The AEA was formed in 1981 by South Australian ambulance officers so they could collectively pool their resources to protect their interests at work and advance their ability to care for South Australians.
The main issue at the time was a burning desire to force the Ambulance Service to become much more professional by improving training and education to match what was being delivered everywhere else in Australia. The Ambulance Service was run by St. John in those days and their philosophy was that career ambos were merely back-filler for the largely volunteer service.
The training regime was rudimentary, around 6 weeks, and it was being held back from progressing by St John for reasons of their own; certainly not in the best interests of patient care.
In March 1989, after years of industrial disputation and public campaigning, the AEA achieved its goal; the Government was forced to:
The dispute that achieved these goals was bitterly fought and ended up with St John and the Government conspiring to “stand down” all metro career staff. The Government gave in when it became clear that they could not sustain an ambulance service without the AEA members, and the tide of public opinion had turned in favour of what the union was doing.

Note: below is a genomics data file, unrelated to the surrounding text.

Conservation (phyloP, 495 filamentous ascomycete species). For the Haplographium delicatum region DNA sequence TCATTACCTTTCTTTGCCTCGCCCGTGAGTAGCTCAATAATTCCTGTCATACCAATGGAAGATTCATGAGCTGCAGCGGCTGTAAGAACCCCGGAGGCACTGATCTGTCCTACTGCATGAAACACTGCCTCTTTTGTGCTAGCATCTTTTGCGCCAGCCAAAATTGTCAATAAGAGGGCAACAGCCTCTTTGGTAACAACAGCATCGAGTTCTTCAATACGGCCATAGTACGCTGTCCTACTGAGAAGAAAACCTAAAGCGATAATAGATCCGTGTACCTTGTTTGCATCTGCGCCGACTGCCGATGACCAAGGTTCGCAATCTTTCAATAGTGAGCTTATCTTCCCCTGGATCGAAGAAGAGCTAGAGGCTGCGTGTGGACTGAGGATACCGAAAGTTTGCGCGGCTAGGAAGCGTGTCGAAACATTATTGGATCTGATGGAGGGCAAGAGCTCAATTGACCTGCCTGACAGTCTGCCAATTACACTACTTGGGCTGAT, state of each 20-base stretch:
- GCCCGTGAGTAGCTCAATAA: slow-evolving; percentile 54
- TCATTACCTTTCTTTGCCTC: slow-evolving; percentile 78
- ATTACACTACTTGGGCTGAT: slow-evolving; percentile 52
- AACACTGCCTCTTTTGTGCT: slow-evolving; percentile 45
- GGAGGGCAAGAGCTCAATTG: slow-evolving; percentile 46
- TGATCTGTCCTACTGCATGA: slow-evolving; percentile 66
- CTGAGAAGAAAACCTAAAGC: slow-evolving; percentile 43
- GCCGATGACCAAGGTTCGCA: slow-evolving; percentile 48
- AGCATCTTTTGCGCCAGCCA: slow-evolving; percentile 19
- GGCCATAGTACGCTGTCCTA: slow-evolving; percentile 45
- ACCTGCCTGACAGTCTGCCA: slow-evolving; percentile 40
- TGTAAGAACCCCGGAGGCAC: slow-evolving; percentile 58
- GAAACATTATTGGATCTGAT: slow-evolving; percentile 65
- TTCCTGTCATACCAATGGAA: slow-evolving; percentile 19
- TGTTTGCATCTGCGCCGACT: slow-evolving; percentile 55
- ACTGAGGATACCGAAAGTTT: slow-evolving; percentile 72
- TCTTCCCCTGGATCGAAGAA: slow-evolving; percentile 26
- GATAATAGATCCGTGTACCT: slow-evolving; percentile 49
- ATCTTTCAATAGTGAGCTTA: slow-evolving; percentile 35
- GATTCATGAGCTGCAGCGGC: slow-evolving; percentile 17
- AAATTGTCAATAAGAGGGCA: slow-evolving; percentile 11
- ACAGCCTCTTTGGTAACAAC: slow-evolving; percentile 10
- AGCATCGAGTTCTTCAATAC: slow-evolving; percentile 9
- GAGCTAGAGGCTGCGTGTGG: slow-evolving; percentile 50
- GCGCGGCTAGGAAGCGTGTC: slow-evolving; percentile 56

Within 6 months we were gearing up for a fully professional Ambulance Service, proper tertiary education and associated improved clinical standards. This would not have happened if not for the union; it started the education evolution that is now at degree level and beyond.
In 1991, as a result of yet another dispute over the dismissal of a senior ambulance operations officer, St John decided to remove itself from the Service – a process that was finally complete in 2001. The senior staff member, Alf Gunther, was the Operations Manager for the Service and supported the AEA’s push for higher clinical standards – that is why he was sacked and why the AEA fought for him. We did not get his job back, but we were instrumental in the removal of the then CEO (Bruce Patterson) and St. John. The new name (SA Ambulance Service), the new CEO (Ian Pickering), and an emphasis on improving clinical standards came out of this dispute.